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KENLY — Several streets that were in dire need of repairs have a new look and feel following a repaving project that began May 21 and wrapped up Friday.
Kenly Town Manager Michael Douglas said the streets in the worst shape that required the most paving and repairs were Maple Street, First Street, Grady Street and Gardner Street followed by Seventh Street, Sixth Street and St. Mary’s Church Road.
Douglas said work on all these streets has been completed and each has been reopened to traffic.
Smithfield-based Selco Construction Inc. was the project’s general contractor.
Douglas said Powell Bill funds footed the bill for the $118,000 repaving project, which required no tax or fee increases for Kenly residents. The Powell Bill is a state law passed in 1951 that provides annual appropriations for cities and towns to maintain streets and roads. Municipalities receive a share of Powell Bill funds based on the length of city- or town-maintained roads.
Kenly has 13 miles of roads and receives $42,000 in annual Powell Bill funds, Douglas explained.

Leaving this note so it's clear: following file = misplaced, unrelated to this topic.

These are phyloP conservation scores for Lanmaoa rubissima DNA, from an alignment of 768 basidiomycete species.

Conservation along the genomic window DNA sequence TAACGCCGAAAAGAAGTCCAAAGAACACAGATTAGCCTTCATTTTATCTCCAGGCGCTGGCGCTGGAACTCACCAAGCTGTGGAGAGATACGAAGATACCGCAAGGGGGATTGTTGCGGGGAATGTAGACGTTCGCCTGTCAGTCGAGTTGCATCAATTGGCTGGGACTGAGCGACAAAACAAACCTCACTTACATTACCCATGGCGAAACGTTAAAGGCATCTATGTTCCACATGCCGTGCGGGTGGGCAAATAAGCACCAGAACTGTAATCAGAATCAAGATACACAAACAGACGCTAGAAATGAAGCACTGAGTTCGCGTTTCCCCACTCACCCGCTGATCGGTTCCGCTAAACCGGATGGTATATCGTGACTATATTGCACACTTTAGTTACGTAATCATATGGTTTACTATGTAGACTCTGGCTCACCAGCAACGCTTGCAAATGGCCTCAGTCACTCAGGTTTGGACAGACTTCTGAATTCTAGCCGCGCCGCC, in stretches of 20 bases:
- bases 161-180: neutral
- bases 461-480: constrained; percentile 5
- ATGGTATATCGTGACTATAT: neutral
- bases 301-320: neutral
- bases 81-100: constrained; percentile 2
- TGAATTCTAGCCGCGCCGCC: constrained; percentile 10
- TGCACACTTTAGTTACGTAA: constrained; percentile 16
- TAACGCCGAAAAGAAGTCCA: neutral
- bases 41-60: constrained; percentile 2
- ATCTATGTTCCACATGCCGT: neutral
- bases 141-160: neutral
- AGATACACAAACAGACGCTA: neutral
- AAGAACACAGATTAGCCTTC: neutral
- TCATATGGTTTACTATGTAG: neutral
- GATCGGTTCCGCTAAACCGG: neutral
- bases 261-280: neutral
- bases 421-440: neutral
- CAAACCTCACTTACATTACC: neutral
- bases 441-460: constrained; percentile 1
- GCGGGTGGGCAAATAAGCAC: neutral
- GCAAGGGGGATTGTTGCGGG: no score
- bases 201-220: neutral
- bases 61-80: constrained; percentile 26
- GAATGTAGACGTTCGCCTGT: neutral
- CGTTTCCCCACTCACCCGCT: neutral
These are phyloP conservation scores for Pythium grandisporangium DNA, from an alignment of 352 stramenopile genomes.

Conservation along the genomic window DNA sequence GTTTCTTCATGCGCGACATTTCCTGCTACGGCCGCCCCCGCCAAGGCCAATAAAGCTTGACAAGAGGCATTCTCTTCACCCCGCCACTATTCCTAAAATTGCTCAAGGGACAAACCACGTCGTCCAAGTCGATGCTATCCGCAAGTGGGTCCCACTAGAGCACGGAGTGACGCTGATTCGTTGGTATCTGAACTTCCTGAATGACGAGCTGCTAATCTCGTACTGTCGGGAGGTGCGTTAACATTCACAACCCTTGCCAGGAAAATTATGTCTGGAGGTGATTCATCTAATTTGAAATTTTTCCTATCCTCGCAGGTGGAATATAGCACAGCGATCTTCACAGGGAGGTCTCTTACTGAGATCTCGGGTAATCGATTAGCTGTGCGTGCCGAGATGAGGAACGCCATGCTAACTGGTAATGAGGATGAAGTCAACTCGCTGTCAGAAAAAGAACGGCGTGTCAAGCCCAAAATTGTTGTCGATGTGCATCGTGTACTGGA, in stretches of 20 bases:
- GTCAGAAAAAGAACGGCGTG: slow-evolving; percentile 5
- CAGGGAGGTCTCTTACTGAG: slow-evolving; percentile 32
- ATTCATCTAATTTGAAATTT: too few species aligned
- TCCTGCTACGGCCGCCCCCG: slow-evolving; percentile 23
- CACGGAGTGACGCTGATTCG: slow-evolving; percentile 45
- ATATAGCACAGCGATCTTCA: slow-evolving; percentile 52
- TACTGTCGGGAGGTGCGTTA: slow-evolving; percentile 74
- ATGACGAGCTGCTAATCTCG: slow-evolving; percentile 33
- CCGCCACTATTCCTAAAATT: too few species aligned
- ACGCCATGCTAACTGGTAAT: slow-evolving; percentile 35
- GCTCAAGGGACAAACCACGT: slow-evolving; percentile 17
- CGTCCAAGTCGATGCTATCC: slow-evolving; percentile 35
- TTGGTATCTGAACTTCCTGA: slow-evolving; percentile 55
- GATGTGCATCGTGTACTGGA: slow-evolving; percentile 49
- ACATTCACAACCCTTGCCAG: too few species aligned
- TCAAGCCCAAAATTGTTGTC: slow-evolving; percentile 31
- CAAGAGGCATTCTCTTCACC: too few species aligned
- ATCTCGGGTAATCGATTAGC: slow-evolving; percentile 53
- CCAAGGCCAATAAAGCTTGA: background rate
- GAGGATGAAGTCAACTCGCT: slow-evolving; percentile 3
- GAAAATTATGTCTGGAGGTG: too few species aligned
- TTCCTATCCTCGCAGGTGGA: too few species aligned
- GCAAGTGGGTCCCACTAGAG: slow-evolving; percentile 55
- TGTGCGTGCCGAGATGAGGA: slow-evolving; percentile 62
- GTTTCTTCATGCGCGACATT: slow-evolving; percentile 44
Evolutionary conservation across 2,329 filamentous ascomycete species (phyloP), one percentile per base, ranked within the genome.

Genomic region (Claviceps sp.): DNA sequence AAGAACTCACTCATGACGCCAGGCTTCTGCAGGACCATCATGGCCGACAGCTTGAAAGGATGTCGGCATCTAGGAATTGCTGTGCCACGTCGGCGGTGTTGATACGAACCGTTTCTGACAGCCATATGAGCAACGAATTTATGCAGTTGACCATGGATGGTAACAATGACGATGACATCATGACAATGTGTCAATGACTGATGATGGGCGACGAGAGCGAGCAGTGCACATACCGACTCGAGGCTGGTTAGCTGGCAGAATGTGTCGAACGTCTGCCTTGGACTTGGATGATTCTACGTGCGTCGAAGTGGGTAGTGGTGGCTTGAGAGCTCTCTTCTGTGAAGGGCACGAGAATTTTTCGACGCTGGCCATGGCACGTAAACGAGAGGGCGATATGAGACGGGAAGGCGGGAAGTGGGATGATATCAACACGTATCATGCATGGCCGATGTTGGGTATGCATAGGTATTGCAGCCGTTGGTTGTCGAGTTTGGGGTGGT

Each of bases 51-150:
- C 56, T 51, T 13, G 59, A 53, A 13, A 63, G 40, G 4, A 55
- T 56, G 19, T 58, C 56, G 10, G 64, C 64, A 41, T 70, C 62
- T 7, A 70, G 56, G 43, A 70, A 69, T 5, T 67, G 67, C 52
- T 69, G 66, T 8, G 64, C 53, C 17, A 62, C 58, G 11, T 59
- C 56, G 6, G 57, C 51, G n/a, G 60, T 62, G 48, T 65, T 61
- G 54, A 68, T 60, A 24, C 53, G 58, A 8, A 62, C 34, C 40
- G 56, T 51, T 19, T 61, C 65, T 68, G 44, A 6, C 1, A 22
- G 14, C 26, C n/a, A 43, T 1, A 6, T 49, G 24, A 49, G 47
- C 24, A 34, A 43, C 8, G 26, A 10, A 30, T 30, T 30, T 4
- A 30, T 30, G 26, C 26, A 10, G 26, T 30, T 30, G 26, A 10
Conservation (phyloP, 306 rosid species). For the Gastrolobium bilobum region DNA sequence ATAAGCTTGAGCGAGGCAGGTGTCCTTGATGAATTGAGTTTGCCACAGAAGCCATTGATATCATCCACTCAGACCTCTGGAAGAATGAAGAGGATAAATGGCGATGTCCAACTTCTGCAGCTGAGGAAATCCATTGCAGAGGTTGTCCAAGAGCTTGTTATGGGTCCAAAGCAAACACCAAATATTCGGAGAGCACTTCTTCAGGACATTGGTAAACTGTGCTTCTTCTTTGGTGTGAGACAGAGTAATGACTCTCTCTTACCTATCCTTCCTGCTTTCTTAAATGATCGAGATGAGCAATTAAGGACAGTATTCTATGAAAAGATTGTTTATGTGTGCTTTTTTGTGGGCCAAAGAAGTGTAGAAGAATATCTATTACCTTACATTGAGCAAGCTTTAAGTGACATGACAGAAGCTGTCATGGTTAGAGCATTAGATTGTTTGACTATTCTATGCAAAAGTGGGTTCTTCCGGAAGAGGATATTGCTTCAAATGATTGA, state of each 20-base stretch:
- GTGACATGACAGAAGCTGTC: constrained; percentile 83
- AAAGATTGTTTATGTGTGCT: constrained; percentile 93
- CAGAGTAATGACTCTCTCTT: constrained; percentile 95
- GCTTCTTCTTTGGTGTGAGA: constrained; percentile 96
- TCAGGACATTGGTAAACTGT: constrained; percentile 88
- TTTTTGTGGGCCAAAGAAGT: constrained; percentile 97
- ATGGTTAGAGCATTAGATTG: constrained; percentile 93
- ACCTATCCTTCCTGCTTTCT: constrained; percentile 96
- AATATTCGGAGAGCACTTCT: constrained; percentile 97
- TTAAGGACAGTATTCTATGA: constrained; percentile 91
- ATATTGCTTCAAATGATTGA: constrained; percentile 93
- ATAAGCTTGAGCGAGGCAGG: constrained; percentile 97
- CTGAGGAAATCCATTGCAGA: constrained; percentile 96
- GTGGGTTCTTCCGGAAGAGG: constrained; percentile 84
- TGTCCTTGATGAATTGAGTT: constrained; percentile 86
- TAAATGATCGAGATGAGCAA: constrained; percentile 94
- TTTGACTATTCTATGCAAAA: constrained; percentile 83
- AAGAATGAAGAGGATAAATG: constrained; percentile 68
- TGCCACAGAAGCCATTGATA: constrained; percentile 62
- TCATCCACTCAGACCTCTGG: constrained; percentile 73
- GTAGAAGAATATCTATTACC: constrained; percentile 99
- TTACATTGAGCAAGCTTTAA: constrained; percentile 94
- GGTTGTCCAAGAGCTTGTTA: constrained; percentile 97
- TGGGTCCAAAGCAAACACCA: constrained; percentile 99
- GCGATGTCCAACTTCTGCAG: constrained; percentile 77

The paving project involved two processes. Some of the flawed areas were removed through saw-cutting, meaning segments of road were removed in individual chunks. The other process was milling and involved grinding up an entire section of the road.
Douglas said milling is more involved and is thus more expensive.
Once both those segments of work were completed, contractors and applied a 2-inch-thick base of asphalt.
Douglas said there had been no problems encountered during the project other than one mailbox being damaged.
According to Douglas, more paving repairs in Kenly will be addressed soon, although they will fall under the fiscal year 2019-20 budget that takes effect July 1.
“The paving work that was done so far represents everything that was allocated in this year’s budget,” said Douglas.
Douglas said since the paving project began. he’s heard some grateful residents say Kenly is looking better.
“People came out of their houses to watch the paving being done and to say thank you,” said Douglas. “I am happy the residents now have roads where they will not have to worry about avoiding potholes.”
The road work completed last week is supposed to last for a minimum of 15 years.